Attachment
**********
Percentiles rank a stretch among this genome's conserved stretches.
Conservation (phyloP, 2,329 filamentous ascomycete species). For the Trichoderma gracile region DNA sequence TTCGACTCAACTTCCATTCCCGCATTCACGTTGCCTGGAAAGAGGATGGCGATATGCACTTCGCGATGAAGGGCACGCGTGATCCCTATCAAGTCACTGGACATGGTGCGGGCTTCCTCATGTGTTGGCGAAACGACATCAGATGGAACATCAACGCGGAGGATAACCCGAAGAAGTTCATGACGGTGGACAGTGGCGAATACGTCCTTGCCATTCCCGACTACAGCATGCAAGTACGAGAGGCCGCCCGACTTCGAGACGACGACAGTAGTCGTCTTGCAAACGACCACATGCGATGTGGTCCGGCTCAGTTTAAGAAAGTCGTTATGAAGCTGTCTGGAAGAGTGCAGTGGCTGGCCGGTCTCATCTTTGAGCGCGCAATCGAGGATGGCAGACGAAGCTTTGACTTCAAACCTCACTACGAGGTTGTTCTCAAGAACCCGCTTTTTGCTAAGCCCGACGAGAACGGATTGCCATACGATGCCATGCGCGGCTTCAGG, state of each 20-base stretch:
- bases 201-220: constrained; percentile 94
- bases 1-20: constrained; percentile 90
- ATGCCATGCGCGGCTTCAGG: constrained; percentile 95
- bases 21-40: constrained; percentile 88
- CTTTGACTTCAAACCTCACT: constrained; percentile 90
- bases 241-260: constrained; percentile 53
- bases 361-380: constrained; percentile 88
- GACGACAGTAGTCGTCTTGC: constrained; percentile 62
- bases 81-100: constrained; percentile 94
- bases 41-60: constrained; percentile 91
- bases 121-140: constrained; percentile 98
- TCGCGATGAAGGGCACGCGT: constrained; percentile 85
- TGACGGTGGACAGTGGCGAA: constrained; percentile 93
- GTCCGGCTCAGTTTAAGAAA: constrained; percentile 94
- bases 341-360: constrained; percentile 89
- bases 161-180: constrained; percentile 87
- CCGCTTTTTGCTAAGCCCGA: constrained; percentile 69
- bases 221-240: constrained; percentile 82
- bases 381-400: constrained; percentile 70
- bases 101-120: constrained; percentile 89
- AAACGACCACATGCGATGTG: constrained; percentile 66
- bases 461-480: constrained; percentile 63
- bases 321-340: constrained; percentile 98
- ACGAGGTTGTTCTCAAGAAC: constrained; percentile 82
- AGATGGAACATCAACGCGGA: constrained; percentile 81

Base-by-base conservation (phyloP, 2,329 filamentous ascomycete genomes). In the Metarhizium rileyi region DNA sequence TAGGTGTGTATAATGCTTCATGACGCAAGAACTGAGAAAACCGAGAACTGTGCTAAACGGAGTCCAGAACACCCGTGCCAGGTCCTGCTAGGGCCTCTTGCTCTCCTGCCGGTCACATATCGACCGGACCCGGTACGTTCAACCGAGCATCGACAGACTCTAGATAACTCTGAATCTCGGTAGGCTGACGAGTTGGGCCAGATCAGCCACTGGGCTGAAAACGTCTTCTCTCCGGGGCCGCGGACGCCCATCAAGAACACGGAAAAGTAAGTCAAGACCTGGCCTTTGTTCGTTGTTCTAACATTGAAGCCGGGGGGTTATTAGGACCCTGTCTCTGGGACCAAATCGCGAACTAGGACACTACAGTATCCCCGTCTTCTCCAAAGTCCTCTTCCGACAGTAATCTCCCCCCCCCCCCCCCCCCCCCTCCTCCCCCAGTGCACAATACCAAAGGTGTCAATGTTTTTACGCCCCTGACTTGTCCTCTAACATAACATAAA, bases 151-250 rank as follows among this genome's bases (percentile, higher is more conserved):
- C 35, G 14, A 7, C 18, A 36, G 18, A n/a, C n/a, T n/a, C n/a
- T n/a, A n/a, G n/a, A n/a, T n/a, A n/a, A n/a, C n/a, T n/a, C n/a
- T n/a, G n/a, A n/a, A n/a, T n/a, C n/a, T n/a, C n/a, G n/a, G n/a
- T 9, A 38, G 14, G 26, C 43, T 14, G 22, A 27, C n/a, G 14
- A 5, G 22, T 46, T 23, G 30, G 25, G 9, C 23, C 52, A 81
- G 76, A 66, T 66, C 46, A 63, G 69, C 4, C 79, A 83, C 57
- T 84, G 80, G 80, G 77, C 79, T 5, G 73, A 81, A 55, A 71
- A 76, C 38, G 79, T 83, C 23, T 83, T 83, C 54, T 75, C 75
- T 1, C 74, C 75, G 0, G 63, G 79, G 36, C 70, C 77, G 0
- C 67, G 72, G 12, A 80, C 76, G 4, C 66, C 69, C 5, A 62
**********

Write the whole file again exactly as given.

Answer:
Percentiles rank a stretch among this genome's conserved stretches.
Conservation (phyloP, 2,329 filamentous ascomycete species). For the Trichoderma gracile region DNA sequence TTCGACTCAACTTCCATTCCCGCATTCACGTTGCCTGGAAAGAGGATGGCGATATGCACTTCGCGATGAAGGGCACGCGTGATCCCTATCAAGTCACTGGACATGGTGCGGGCTTCCTCATGTGTTGGCGAAACGACATCAGATGGAACATCAACGCGGAGGATAACCCGAAGAAGTTCATGACGGTGGACAGTGGCGAATACGTCCTTGCCATTCCCGACTACAGCATGCAAGTACGAGAGGCCGCCCGACTTCGAGACGACGACAGTAGTCGTCTTGCAAACGACCACATGCGATGTGGTCCGGCTCAGTTTAAGAAAGTCGTTATGAAGCTGTCTGGAAGAGTGCAGTGGCTGGCCGGTCTCATCTTTGAGCGCGCAATCGAGGATGGCAGACGAAGCTTTGACTTCAAACCTCACTACGAGGTTGTTCTCAAGAACCCGCTTTTTGCTAAGCCCGACGAGAACGGATTGCCATACGATGCCATGCGCGGCTTCAGG, state of each 20-base stretch:
- bases 201-220: constrained; percentile 94
- bases 1-20: constrained; percentile 90
- ATGCCATGCGCGGCTTCAGG: constrained; percentile 95
- bases 21-40: constrained; percentile 88
- CTTTGACTTCAAACCTCACT: constrained; percentile 90
- bases 241-260: constrained; percentile 53
- bases 361-380: constrained; percentile 88
- GACGACAGTAGTCGTCTTGC: constrained; percentile 62
- bases 81-100: constrained; percentile 94
- bases 41-60: constrained; percentile 91
- bases 121-140: constrained; percentile 98
- TCGCGATGAAGGGCACGCGT: constrained; percentile 85
- TGACGGTGGACAGTGGCGAA: constrained; percentile 93
- GTCCGGCTCAGTTTAAGAAA: constrained; percentile 94
- bases 341-360: constrained; percentile 89
- bases 161-180: constrained; percentile 87
- CCGCTTTTTGCTAAGCCCGA: constrained; percentile 69
- bases 221-240: constrained; percentile 82
- bases 381-400: constrained; percentile 70
- bases 101-120: constrained; percentile 89
- AAACGACCACATGCGATGTG: constrained; percentile 66
- bases 461-480: constrained; percentile 63
- bases 321-340: constrained; percentile 98
- ACGAGGTTGTTCTCAAGAAC: constrained; percentile 82
- AGATGGAACATCAACGCGGA: constrained; percentile 81

Base-by-base conservation (phyloP, 2,329 filamentous ascomycete genomes). In the Metarhizium rileyi region DNA sequence TAGGTGTGTATAATGCTTCATGACGCAAGAACTGAGAAAACCGAGAACTGTGCTAAACGGAGTCCAGAACACCCGTGCCAGGTCCTGCTAGGGCCTCTTGCTCTCCTGCCGGTCACATATCGACCGGACCCGGTACGTTCAACCGAGCATCGACAGACTCTAGATAACTCTGAATCTCGGTAGGCTGACGAGTTGGGCCAGATCAGCCACTGGGCTGAAAACGTCTTCTCTCCGGGGCCGCGGACGCCCATCAAGAACACGGAAAAGTAAGTCAAGACCTGGCCTTTGTTCGTTGTTCTAACATTGAAGCCGGGGGGTTATTAGGACCCTGTCTCTGGGACCAAATCGCGAACTAGGACACTACAGTATCCCCGTCTTCTCCAAAGTCCTCTTCCGACAGTAATCTCCCCCCCCCCCCCCCCCCCCCTCCTCCCCCAGTGCACAATACCAAAGGTGTCAATGTTTTTACGCCCCTGACTTGTCCTCTAACATAACATAAA, bases 151-250 rank as follows among this genome's bases (percentile, higher is more conserved):
- C 35, G 14, A 7, C 18, A 36, G 18, A n/a, C n/a, T n/a, C n/a
- T n/a, A n/a, G n/a, A n/a, T n/a, A n/a, A n/a, C n/a, T n/a, C n/a
- T n/a, G n/a, A n/a, A n/a, T n/a, C n/a, T n/a, C n/a, G n/a, G n/a
- T 9, A 38, G 14, G 26, C 43, T 14, G 22, A 27, C n/a, G 14
- A 5, G 22, T 46, T 23, G 30, G 25, G 9, C 23, C 52, A 81
- G 76, A 66, T 66, C 46, A 63, G 69, C 4, C 79, A 83, C 57
- T 84, G 80, G 80, G 77, C 79, T 5, G 73, A 81, A 55, A 71
- A 76, C 38, G 79, T 83, C 23, T 83, T 83, C 54, T 75, C 75
- T 1, C 74, C 75, G 0, G 63, G 79, G 36, C 70, C 77, G 0
- C 67, G 72, G 12, A 80, C 76, G 4, C 66, C 69, C 5, A 62